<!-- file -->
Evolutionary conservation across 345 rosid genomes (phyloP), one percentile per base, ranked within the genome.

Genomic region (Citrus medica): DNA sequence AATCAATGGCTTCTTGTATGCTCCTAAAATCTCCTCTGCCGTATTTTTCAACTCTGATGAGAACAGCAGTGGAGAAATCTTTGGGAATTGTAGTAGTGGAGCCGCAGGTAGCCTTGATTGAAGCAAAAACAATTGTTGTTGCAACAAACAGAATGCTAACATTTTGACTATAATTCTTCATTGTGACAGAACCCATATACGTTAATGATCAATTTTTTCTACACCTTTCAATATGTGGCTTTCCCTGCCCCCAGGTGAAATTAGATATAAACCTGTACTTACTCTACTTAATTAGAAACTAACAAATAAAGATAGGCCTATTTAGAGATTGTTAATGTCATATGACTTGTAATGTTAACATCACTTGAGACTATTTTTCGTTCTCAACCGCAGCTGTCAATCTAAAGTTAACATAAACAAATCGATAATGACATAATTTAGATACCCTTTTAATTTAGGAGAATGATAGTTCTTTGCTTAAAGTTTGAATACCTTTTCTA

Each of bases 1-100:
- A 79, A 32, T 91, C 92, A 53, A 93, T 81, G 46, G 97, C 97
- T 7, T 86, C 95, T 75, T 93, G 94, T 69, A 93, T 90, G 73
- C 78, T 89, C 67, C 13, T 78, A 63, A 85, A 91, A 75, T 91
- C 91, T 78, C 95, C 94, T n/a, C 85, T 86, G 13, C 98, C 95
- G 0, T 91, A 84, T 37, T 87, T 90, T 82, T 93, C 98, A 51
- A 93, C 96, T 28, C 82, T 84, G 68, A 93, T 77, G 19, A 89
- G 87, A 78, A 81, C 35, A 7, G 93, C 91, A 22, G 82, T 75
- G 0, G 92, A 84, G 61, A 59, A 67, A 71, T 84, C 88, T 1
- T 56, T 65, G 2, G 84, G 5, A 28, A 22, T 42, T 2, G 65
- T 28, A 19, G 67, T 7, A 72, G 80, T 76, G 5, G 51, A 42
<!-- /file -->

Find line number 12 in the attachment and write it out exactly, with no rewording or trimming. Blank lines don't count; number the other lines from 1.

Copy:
- T 56, T 65, G 2, G 84, G 5, A 28, A 22, T 42, T 2, G 65